Night Fell on a Different World:Experiencing, Constructing and Remembering 9/11

Jarvis, Lee ORCID: and Holland, Jack (2014) Night Fell on a Different World:Experiencing, Constructing and Remembering 9/11. Critical Studies on Terrorism, 7 (2). pp. 187-204. ISSN 1753-9153

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This article explores the endurance of the pervasive framing of “9/11” as a moment of temporal rupture within the United States. It argues that this has persisted despite the existence of plausible competitor narratives for two reasons: first, because it resonated with public experiences of the events predating this construction’s discursive sedimentation and; second, because of its vigorous defence by successive US administrations. In making these arguments this article seeks to extend relevant contemporary research in three ways: first, by reflecting on new empirical material drawn from the Library of Congress Witness and Response Collection, thus offering additional insight into public understandings of 11 September 2011 in the immediacy of the events; second, by drawing on insights from social memory studies to explore the persistence of specific constructions of 9/11 and; third, by outlining the importance of categories of experience and endurance for constructivist international relations more broadly.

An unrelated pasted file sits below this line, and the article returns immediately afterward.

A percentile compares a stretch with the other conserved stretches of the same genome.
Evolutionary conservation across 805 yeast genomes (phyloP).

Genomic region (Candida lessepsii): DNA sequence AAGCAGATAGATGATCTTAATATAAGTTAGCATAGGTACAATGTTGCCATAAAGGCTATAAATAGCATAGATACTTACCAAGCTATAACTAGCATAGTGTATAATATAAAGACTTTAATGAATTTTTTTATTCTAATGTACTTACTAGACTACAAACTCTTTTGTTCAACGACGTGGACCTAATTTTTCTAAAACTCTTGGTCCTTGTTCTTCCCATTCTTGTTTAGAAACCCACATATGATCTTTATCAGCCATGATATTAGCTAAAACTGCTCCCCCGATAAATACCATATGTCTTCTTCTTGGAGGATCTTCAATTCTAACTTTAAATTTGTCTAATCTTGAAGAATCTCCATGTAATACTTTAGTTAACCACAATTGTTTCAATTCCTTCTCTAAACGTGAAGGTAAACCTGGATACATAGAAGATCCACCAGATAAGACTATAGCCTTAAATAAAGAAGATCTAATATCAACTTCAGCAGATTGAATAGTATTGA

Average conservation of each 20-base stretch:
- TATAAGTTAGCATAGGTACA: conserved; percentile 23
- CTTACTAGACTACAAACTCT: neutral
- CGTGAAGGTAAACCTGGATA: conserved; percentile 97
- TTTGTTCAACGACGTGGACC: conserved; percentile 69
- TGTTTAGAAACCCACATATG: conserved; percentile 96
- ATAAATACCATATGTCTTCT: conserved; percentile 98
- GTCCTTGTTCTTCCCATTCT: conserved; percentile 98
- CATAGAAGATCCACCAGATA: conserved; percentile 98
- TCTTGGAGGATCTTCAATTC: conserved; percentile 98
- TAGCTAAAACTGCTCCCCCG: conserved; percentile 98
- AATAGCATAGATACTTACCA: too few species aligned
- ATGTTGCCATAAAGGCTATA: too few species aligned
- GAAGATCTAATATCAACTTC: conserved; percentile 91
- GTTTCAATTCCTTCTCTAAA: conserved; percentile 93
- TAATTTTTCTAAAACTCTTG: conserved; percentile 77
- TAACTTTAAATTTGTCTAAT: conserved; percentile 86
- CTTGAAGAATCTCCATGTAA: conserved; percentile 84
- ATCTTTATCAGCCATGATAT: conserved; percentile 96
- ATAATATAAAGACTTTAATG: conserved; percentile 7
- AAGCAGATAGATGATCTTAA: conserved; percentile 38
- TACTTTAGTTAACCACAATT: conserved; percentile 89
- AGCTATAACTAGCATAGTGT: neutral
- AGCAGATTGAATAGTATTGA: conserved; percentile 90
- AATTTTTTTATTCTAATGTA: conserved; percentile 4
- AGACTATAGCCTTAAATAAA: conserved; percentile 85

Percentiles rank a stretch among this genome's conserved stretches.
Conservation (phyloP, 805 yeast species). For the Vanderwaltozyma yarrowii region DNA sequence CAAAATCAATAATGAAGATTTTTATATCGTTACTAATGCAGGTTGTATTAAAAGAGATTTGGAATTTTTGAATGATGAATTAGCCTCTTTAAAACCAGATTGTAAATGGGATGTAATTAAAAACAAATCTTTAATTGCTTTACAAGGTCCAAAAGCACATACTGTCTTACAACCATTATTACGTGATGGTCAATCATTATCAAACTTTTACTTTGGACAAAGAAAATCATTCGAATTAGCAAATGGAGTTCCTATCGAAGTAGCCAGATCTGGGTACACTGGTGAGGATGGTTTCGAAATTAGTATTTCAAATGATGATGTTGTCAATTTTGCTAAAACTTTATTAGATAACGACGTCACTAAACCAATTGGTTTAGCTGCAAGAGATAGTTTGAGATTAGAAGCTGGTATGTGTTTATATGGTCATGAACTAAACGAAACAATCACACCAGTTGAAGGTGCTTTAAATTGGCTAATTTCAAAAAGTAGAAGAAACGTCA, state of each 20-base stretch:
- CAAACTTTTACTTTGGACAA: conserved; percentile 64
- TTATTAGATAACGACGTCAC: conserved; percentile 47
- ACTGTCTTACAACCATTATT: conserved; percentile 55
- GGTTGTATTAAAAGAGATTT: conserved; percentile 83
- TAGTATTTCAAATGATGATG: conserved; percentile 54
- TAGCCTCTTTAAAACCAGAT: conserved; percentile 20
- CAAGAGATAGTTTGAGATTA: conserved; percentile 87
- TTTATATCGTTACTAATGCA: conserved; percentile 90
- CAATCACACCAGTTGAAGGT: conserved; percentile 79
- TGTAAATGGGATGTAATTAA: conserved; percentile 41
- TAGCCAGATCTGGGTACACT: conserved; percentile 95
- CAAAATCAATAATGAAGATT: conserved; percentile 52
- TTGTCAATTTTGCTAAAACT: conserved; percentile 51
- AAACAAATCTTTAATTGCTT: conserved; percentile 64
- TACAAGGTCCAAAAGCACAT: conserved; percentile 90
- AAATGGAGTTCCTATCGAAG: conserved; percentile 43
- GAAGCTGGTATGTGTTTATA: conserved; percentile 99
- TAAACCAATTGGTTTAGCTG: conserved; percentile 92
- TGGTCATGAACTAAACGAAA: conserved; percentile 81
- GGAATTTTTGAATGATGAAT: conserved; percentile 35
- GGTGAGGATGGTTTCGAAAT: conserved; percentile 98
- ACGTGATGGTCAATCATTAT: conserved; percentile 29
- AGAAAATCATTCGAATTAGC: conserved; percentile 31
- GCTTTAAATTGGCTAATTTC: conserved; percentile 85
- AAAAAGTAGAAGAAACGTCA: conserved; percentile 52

Item Type: Article
Faculty \ School: Faculty of Arts and Humanities > School of Politics, Philosophy, Language and Communication Studies
University of East Anglia > Faculty of Arts and Humanities > Research Groups > Political, Social and International Studies
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Depositing User: Pure Connector
Date Deposited: 28 Mar 2014 15:04
Last Modified: 24 Oct 2022 06:13
DOI: 10.1080/17539153.2014.886396

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